Working from home is far from a rarity in this day and age, but a student design team from South Carolina has given a new, highly sustainable and potentially profitable twist to the work-at-home lifestyle choice.
|Under the Live/Work roof, residents have the opportunity to run a small business, lease space to a retailer, or let the Homeowners Association be the landlord.|
The design team—Clemson University graduate students Eric Laine and Suzanne Steelman—have won acclaim for Live/Work, a residential design concept that combines commercial and residential functionalities. The concept captured the first-place award, carrying a $20,000 prize, in The Dow Chemical Company’s international Dow Solar Design to Zero Competition.
Daniel Kim and Caitlin Ranson, also from the Clemson University School of Architecture, took the second-place, $10,000 prize for their design, Project Zero, and the third-place, $5,000 prize went to Canada’s Leon Lai and Eric Tan, for the Silo House.
The Dow Solar Design to Zero Competition was developed as an innovative, interactive and collaborative team competition among undergrad and graduate students from around the world. The company launched the design competition in August 2011, and received 131 entries from 19 countries. The final 32 teams were announced in December 2011 and included designs from the U.S., Canada, China, Spain, Korea, France, and Australia.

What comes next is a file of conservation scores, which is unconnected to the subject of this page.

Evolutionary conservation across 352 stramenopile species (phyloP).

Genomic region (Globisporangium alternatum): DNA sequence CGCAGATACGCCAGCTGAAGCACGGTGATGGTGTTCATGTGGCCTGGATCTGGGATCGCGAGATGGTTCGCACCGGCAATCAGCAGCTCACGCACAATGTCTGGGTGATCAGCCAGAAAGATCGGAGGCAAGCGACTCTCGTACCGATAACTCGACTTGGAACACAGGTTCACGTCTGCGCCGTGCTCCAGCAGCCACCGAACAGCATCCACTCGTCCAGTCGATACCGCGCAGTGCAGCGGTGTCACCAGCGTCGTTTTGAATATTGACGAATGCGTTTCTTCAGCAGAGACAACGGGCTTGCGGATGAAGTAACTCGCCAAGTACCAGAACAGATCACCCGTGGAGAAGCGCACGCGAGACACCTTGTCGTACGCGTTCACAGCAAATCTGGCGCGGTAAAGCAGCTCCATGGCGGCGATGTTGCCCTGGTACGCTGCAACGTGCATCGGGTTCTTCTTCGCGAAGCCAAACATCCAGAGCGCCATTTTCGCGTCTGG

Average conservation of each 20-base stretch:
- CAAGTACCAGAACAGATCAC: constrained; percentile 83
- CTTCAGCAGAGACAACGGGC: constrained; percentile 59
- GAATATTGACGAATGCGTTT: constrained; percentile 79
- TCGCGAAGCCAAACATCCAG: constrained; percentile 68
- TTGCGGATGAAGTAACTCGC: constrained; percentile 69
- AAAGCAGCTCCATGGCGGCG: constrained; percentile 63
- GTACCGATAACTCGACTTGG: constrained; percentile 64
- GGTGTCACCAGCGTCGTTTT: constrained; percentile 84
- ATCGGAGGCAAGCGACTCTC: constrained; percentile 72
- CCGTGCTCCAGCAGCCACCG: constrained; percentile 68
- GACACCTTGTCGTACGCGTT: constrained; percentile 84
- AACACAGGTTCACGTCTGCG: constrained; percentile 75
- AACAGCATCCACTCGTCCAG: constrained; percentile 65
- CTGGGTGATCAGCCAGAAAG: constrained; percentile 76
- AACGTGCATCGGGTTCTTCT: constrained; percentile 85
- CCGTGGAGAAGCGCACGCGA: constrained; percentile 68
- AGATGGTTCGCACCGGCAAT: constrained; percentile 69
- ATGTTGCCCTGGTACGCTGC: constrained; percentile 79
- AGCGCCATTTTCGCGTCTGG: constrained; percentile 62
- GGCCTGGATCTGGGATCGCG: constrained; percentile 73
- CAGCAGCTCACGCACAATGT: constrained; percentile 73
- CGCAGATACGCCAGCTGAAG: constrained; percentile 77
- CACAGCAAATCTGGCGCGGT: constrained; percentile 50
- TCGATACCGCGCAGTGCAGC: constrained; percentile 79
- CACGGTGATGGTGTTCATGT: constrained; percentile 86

|The Project Zero design delivers an “elegant, energy-efficient house that pays tribute to great 20th century modernism.”|
The competition winners were determined by a peer-review process that allowed all contestants to vote. The winners were announced at the International Builders’ Show in Orlando, Fla.
Laine and Steelman’s Live/Work project “embraces its urban setting both architecturally and economically, adapting its energy systems to the regional environment and integrating those systems seamlessly into the aesthetic design of the building,” Dow said in announcing the top prize-winning design.
Under the Live/Work roof, residents have the opportunity to run a small business, lease space to a retailer, or let the Homeowners Association be the landlord. The retail space could be a market, gallery or even a bike shop. The profit of the retail space directly benefits those who occupy the housing units above. This is a marketable solution for the urban environment of Athens, Ga. that will encourage a sustainable means of living, the design team says.
“The combination of live and work spaces is a sustainable approach,” the design team says in its plan for Live/Work. “The average person splits their life between work and home. This organization has the benefit of cutting out daily transportation to and from work. Activity within the space is constant; the building is never dormant. Being occupied 24 hours a day makes the live/work's goal of 100% efficiency achievable.”
The “site context” for Live/Work, Athens, Ga., serves as an optimal setting for the design, with its diverse cultural mix and designation as a “bike-friendly community.” The structure’s green/sustainable features include solar PV arrays, gray-water collection for non-potable uses, vegetation “walls” that alternately block UV radiation (summer) or allow solar heating (winter), low-e glass, fly-ash-content concrete, Nu-Wool insulation, and weather-tight glazing.
Elegant and Efficient, with a Nod to Modernism